FanDuel

FanDuel Exec Has Delusional View of DFS, Poker

FanDuel Chief Financial Officer Matt King was interviewed by PBS’s “Frontline” in September about, naturally, his company and the daily fantasy sports (DFS) industry. The transcript of the interview was posted on the “Frontline” website this week and oh boy, is it a doozy. It starts out smoothly enough, with a discussion about the background of the company and DFS in general, but about halfway through it takes a turn that has the poker community collectively facepalming.

When the interview gets to the topic of the intersection of DFS and gambling, King becomes a Marco Rubio-like talking-points bot, tossing out corporate euphemisms as if that is going to fool your typical PBS viewer/reader. Let’s start with one of the tamer portions of the interview, one in which King is not actually wrong, but instead unable to get to the point without circuitous MBA-speak:

Frontline: How does FanDuel make its money?

King: We make our money as any other marketplace business does. We match effectively buyers and sellers together. What we are is similar to eBay. Where their role was to facilitate the auction of goods, our role is to frankly bring people together that want to compete in the same game.

And so the way we make our money is when we construct a tournament or contest, there will be a certain number of entry fees and then a certain number amount of prizes, and then there’s a spread between those two numbers, and our revenue represents the spread between those two numbers.

Why in the hell can’t he just say, “We take a fee from every contest?” It’s honest, it’s simple, it’s obvious, and those who did not already know how DFS worked wouldn’t have a problem with it. FanDuel has to make money somehow, so obviously it is going to charge people to play. Enough of this matching buyers and sellers and spreads between numbers bullshit. Just say you charge a fee. Done.

That answer should be an extremely dubious sign for when King has to answer more difficult questions. Moving on:

Frontline: … Why should casinos and sports books be subjected to oversight and regulation by the government and fantasy sports somehow escapes all that.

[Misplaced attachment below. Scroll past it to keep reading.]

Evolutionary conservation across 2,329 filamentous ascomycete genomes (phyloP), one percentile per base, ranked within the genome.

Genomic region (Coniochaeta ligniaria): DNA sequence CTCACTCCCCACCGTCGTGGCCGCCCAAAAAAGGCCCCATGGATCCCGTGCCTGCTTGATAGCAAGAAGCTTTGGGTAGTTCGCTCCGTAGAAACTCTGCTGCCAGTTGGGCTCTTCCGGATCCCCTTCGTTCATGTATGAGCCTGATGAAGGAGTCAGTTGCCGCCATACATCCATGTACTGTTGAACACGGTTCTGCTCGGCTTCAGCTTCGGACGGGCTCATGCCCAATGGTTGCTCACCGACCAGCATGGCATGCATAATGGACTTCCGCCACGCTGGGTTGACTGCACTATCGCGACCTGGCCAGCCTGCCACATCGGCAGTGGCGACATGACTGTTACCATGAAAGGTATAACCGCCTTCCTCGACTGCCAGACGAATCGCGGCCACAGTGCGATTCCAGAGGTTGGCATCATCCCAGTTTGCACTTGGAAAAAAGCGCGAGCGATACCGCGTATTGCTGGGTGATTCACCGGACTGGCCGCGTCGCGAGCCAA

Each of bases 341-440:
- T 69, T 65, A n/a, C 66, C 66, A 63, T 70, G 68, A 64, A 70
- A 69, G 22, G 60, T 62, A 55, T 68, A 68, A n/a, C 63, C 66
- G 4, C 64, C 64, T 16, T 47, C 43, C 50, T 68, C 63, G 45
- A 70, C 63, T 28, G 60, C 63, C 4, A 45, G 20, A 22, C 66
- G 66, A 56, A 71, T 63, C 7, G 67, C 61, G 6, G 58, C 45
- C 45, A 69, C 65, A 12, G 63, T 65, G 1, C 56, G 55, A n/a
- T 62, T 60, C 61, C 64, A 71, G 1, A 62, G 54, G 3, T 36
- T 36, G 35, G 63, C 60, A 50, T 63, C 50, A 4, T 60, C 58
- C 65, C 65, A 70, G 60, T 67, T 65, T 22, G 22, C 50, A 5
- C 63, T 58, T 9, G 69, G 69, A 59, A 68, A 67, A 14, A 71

King: Fantasy sports has always been recognized to play a different role. When you talk to people about fantasy sports, it’s a social activity.  It’s about competing with their friends … but we are clearly very focused on making sure that everybody in the industry operates with the highest degree of integrity.

Ok. I mean, casino gambling is a social activity, too. I have never bought into the argument that because things have traditionally been one way that they have to stay that way. So just because fantasy sports have been viewed as “social” and not “gambling,” doesn’t mean things can’t change, especially with the advent of DFS. But, yeah sure, I guess. Go on…

Frontline: So we are talking about self-regulation here.

King: Mm hmm.

Frontline: And you are content that that’s working well.

King: It is.

I am a fair main, so I can buy that to an extent. Overall, self-regulation has been alright for DFS so far, but it was for online poker, too. Until it wasn’t. I can see where King is going with this, though, and it is not a good place. It is a place filled devoid of self-awareness and filled with flavorless goo.

Frontline: So you see no reason for fantasy sports to be regulated by some government agency?

King: Our product is all about entertainment value.

*cough* bullshit *cough*

Guess what? Gambling is all about entertainment value.

Frontline: Are you aware of any young people who have developed gambling problems by playing fantasy sports?

King: No.

Frontline: None?

King: No.

Good job limiting your responses to single words. You wouldn’t want to spiral into the abyss of admitting that people, young or otherwise, might possibly, somewhere, lose more money they can afford playing DFS. Hell, even by saying, “No,” you might have already said too much.